For the first time, the magalogues provide information about the carbon footprint associated with the travel packages. Guests can voluntarily offset the balance of any carbon dioxide emissions which cannot be saved or avoided through other measures by investing in climate protection projects. DER Touristik and the non-profit climate protection organisation MyClimate have teamed up to enable this. The respective amount has been calculated for each travel offering in the magalogue – for example, for a one-week trip.

From 2022, “Bewusst Reisen” will no longer be seasonal, but rather will be set up as an annual catalogue. There are also plans to transition to an online environment, where a growing number offerings and information about projects and initiatives of DER Touristik and its partners will be gradually added.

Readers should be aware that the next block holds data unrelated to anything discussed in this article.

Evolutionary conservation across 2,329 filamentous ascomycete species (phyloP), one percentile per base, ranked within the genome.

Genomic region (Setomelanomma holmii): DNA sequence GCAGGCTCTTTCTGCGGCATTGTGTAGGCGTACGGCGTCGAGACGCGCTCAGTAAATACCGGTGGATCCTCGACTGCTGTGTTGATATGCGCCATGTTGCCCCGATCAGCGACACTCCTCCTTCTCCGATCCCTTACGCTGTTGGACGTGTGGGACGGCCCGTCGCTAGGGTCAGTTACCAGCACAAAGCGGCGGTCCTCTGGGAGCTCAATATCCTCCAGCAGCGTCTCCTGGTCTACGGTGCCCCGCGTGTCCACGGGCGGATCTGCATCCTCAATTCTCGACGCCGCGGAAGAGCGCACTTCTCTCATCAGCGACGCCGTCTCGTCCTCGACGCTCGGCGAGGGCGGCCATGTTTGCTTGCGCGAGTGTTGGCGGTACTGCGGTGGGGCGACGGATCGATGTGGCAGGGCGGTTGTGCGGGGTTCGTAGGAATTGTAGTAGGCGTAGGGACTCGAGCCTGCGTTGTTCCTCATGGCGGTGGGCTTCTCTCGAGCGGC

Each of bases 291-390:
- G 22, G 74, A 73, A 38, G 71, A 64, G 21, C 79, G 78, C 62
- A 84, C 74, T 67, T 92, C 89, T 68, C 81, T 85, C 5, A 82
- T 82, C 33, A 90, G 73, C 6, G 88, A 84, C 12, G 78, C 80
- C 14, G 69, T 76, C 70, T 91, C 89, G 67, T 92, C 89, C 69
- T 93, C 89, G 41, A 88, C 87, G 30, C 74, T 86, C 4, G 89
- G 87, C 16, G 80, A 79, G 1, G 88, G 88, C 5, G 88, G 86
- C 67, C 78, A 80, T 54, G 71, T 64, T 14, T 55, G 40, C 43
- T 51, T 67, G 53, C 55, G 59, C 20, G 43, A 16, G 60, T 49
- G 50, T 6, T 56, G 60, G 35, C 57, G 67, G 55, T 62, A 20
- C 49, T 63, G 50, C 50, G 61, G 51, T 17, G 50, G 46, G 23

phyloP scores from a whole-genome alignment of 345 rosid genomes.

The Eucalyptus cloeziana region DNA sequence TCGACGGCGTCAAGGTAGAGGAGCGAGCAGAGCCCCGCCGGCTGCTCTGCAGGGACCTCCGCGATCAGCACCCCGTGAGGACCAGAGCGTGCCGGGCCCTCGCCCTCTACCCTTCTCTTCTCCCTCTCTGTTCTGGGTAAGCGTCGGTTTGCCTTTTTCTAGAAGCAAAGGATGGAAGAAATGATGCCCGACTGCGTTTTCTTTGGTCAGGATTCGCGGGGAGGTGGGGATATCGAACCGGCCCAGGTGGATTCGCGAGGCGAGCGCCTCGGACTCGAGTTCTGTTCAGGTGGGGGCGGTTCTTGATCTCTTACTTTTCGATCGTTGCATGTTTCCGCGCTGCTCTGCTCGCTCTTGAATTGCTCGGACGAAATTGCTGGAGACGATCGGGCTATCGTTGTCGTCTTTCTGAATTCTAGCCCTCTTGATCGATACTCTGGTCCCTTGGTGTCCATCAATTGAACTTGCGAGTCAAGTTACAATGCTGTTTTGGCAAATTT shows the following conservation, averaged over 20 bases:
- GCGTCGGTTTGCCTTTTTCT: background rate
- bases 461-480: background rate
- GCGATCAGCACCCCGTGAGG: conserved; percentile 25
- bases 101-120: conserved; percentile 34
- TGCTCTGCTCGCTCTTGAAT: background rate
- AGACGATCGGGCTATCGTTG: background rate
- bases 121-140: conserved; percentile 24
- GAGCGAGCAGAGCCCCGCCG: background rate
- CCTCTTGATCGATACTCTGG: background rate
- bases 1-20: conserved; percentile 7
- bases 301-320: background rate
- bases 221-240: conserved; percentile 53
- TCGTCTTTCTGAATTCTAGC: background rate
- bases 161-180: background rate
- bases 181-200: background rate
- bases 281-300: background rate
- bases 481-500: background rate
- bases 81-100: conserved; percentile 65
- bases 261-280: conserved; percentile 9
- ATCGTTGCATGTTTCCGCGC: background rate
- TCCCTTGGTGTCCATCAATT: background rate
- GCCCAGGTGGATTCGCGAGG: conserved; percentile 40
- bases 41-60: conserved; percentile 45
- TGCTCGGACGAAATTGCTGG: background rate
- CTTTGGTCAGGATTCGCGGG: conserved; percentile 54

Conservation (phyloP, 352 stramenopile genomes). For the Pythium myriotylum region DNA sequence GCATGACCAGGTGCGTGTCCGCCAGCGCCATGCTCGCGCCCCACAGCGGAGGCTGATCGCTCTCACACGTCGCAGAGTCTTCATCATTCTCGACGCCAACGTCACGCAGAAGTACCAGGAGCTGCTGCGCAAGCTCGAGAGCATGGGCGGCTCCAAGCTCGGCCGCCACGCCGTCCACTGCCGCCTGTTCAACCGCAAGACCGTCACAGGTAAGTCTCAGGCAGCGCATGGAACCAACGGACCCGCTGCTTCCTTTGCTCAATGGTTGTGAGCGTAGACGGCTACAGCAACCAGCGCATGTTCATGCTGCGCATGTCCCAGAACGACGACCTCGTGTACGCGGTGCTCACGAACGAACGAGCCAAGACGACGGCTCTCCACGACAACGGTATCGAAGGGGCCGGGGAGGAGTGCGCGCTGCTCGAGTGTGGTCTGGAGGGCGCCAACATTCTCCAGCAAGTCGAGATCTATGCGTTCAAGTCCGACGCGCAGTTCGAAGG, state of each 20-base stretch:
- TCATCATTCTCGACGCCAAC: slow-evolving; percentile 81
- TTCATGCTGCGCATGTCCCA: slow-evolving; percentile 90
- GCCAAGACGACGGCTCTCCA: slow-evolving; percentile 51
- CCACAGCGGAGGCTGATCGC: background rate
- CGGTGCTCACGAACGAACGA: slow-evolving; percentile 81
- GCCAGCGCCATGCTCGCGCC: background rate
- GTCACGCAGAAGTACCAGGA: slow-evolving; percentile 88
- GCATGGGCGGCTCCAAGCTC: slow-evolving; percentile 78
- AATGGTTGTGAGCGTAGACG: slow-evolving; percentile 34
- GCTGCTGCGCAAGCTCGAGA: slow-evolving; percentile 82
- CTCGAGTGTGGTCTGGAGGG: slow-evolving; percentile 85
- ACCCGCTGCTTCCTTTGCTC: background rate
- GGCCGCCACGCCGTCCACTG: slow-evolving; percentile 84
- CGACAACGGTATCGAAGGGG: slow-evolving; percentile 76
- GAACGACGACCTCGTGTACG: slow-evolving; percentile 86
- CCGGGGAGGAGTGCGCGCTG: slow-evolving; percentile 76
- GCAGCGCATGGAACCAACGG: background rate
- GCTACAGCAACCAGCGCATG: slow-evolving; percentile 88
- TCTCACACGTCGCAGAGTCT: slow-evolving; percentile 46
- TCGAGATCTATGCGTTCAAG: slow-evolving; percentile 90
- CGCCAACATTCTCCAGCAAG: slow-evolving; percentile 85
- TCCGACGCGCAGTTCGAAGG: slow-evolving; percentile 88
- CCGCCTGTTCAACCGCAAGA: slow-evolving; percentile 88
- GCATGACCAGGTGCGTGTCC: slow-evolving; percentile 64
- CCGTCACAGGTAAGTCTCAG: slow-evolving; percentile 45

Six criteria for sustainable travel experiences in Mauritius

DER Touristik is using the dodo – a land bird once native to Mauritius but now extinct – as a symbol for its campaign “The Wise Dodo. Preserve our Island”. As part of this campaign, the brands DERTOUR and Meiers Weltreisen are offering tours which focus on the cultural legacy and diverse range of plants and animals on the island and which promote social and environmentally relevant projects. The travel experiences must meet six sustainability criteria:

  1. Authentic experience
  2. Biodiversity & coral health
  3. Equal opportunity
  4. Waste avoidance
  5. Conservation of resources
  6. Involvement of local communities.